Understanding how cortical connectivity organizes cortical computations is a long-standing challenge in neuroscience. I propose to investigate the relationbetween circuit connectivity and circuit function in the primary visual cortex(V1). To this end, I will deploy a novel monosynaptic retrograde tracing strategy based on rabies virus to identify and functionally characterize the network of neurons that connect to a given postsynaptic V1 neuron. This network constitutes the neuron's "presynaptic connectome": it determines the neuron's functional responses and coding strategy. To measure and manipulate neuronal activity with single cell resolution, I will combine this approach with two-photon imaging of genetically encoded calcium indicators, with optogenetics, and with single-cell patch clamp recordings. My first aim is to establish how cortical connectivity governs sensory representation by population of neurons. To what extent do synaptic connections in V1 determine which neurons will fire together in response to sensory input? Recurrent connectivity in V1 microcircuits may constrain population responses to stereotyped patterns of activation (sensory representations) coding for specific features in the visual scene. My second aim is to elucidate how receptive field properties of V1 neurons originate from the interplay between neuronal microcircuits, and within them, from synaptic interactions among different cell classes.

Amount: £162,047
Funder: The Wellcome Trust
Recipient: University College London

Development, plasticity, energy supply and pathology of myelinated axons 25 Jun 2012

The white matter of the CNS allows rapid transmission of information at low energetic cost. Despite its importance for brain function, the development, plasticity, energetics and pathology of the white matter are poorly understood. We will investigate, in vitro in brain slices and in vivo in zebrafish: (1) how electrical activity in oligodendrocyte precursors regulates myelination; (2) mechanisms underlying the tuning of conduction speed of myelinated axons; (3) mechanisms localising mitochondria in oligodendrocyte lineage cells; (4) how microglia survey the white matter in health and disease.

Amount: £162,047
Funder: The Wellcome Trust
Recipient: University College London

Mechanisms of grid cell processing: interactions at the network level 25 Jun 2012

The primary goal of this project is to establish the role of cholinergic signalling in the modulation of grid cell firing patterns. In particular, to study the relationship between Acetylcholine concentration in the Entorhinal Cortex and grid scale. Acetylcholine is a putative signal of novelty and uncertainty, and has been shown to affect the theta-band frequency of grid cell oscillations in-vitro. In parallel, grid scale is known to increase in novel situations. As such, we aim to demonstrate a role for Acetylcholine and its effects on theta-firing as a mechanism underlying changes in grid scale during situations of novelty and uncertainty. Examination of the biological basis of the rodent cognitive map is perhaps themost promising available model system in which we can bridge the gap from behaviour and cognition to neurons and circuits. Understanding how spatial firing in the entorhinal cortex and hippocampus is generated and modified in novel environments would be an important extension of our knowledge of spatialcognition, and more generally to our understanding of the process of memory formation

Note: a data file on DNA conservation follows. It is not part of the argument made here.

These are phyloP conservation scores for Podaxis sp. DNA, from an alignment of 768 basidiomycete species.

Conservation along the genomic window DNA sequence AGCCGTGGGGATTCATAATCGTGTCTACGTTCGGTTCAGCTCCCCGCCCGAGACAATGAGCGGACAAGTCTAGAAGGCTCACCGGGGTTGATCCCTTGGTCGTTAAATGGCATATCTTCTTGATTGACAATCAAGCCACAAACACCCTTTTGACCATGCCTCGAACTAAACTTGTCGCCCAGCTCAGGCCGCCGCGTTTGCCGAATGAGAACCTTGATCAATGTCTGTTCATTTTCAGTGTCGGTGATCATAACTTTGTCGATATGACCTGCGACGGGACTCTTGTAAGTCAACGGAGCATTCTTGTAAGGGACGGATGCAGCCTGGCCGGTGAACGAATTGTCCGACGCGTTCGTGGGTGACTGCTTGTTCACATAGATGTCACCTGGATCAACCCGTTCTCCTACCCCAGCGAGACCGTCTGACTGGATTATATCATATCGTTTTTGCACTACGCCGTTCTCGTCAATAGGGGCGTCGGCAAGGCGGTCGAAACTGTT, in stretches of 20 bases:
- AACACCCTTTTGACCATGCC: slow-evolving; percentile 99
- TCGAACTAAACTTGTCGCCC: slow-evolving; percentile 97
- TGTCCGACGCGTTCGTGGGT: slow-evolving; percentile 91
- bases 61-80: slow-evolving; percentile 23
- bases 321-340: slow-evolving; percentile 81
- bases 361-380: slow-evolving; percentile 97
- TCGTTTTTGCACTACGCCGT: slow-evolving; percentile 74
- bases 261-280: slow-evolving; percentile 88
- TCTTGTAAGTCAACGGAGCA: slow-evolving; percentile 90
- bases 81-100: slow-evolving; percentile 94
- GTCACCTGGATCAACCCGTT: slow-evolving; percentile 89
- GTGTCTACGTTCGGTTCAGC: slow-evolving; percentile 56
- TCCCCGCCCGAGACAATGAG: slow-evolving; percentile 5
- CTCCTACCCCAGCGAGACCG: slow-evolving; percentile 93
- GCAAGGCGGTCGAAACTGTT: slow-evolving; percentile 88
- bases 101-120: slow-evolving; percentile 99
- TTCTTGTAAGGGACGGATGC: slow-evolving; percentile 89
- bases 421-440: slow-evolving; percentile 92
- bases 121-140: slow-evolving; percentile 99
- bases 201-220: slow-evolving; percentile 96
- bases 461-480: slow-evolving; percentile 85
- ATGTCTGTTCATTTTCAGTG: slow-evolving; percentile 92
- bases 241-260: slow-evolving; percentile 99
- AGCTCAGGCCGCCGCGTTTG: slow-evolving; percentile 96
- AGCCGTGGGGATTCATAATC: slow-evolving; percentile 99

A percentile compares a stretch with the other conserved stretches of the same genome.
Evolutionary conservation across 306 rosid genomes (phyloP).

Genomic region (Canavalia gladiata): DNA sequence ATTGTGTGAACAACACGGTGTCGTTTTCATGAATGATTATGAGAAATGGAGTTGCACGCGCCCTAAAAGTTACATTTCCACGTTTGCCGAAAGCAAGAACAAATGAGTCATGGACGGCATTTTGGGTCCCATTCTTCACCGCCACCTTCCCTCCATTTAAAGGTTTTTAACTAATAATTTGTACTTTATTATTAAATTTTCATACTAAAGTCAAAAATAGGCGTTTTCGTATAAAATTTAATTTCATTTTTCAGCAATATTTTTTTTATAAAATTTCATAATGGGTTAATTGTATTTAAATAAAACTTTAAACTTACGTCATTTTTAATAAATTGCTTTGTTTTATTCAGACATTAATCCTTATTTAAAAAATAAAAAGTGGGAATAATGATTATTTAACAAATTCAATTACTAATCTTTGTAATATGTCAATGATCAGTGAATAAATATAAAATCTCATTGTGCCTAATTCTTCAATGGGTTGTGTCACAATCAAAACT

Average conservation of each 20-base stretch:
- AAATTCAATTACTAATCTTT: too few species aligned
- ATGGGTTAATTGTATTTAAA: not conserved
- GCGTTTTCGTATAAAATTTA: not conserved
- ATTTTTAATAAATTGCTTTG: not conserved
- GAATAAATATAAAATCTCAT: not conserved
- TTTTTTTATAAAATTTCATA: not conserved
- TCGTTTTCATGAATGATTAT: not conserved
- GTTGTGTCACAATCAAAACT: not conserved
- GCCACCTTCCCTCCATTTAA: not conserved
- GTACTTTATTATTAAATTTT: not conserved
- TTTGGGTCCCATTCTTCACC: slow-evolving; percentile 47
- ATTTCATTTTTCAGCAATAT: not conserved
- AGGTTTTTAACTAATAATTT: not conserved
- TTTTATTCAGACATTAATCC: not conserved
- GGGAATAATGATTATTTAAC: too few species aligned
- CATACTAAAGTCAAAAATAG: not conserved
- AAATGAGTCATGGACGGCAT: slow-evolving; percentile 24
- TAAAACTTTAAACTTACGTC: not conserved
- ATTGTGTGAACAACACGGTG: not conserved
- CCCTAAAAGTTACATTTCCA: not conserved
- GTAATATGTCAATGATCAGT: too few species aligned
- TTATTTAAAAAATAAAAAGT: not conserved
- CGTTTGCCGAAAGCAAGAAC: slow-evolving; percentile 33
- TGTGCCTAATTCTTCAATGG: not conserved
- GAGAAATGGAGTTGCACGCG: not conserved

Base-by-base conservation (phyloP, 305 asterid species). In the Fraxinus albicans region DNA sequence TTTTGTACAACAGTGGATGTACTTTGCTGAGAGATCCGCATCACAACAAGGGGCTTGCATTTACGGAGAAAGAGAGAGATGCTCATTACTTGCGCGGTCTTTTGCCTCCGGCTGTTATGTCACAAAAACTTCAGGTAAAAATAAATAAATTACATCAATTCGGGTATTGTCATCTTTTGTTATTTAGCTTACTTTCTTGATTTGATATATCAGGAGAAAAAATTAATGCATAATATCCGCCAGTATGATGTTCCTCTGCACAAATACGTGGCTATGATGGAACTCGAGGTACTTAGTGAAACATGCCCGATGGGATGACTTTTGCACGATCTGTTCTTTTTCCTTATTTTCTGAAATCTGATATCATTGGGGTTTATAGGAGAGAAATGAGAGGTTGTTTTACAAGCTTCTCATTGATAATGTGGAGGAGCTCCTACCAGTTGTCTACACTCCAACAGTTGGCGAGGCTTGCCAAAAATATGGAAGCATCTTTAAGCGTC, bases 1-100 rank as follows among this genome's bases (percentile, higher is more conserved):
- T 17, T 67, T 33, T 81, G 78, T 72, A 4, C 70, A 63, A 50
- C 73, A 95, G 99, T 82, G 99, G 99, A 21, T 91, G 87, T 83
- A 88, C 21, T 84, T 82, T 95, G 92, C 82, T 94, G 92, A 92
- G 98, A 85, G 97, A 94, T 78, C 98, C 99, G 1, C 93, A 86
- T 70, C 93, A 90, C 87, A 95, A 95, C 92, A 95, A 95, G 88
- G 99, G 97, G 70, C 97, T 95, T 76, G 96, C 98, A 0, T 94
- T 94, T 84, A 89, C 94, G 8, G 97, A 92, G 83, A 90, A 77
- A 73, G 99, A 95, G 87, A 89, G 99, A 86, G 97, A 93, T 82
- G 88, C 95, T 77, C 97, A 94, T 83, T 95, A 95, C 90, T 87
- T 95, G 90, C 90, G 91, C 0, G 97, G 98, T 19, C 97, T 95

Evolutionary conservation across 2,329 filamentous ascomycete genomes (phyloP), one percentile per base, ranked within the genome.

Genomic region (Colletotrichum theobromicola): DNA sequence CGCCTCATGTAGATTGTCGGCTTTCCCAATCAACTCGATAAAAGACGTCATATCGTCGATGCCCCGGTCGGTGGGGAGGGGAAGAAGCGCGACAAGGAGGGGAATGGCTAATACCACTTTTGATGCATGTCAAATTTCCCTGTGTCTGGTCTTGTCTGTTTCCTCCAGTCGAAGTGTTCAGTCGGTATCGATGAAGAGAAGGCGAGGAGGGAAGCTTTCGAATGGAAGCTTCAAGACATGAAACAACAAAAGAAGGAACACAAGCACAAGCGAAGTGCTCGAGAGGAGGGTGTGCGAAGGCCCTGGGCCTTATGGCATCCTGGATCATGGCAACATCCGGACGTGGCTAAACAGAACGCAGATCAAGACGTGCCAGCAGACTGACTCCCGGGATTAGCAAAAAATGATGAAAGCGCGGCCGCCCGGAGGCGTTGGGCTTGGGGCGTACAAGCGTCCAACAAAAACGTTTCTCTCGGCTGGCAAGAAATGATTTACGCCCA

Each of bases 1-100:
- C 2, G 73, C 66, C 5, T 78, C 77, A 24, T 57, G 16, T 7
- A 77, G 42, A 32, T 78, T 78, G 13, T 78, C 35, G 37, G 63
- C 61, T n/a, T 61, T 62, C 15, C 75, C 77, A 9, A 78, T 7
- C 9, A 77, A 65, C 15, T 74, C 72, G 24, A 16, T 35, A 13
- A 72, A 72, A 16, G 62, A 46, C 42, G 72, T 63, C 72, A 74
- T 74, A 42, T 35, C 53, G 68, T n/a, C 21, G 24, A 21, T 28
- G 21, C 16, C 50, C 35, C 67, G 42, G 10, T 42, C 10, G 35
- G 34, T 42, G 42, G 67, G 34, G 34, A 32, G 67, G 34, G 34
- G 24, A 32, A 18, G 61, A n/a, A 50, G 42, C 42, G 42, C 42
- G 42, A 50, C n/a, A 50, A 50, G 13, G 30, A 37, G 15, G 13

Amount: £162,047
Funder: The Wellcome Trust
Recipient: University College London

Glial regulation of neural signalling in health and disease with an emphasis on understanding its possible role in psychotic-like states 25 Jun 2012

Astrocytes respond to neurotransmitters released from neurons with a rise of [Ca2+]i. It is becoming increasingly clear that these [Ca2+]i rises can in turn evoke neurotransmitter release from astrocytes, which modulates neuronal function, and that microglial cells can regulate this signalling from astrocytes. We will use patch-clamping, calcium imaging and calcium uncaging in brain slices, to examine the following aspects of these newly discovered signalling pathways, which have been little studied and which may be relevant to understanding both the normal function of the CNS and the changes of function which lead to psychotic-like states. (1) How do the amine transmitters serotonin, dopamine and noradrenaline modulate astrocyte [Ca2+]i and thus synaptic currents in nearby neurons? (2) How do the main excitatory and inhibitory transmitters glutamate and GABA modulate astrocyte [Ca2+]i and thus synaptic currents in nearby neurons? (3) How do endocannabinoids modulate astrocyte [Ca2+]i and thus synaptic currents in nearby neurons? (4) How do agents known to induce psychotic-like states, such as amphetamine, LSD, ketamine and exogenous cannabinoids, modulate astrocyte [Ca2+]i and thus synaptic currents in nearby neurons? (5) What is the role of ATP and adenosine in the above phenomena? (6) How do microglia regulate this signalling?

Amount: £162,047
Funder: The Wellcome Trust
Recipient: University College London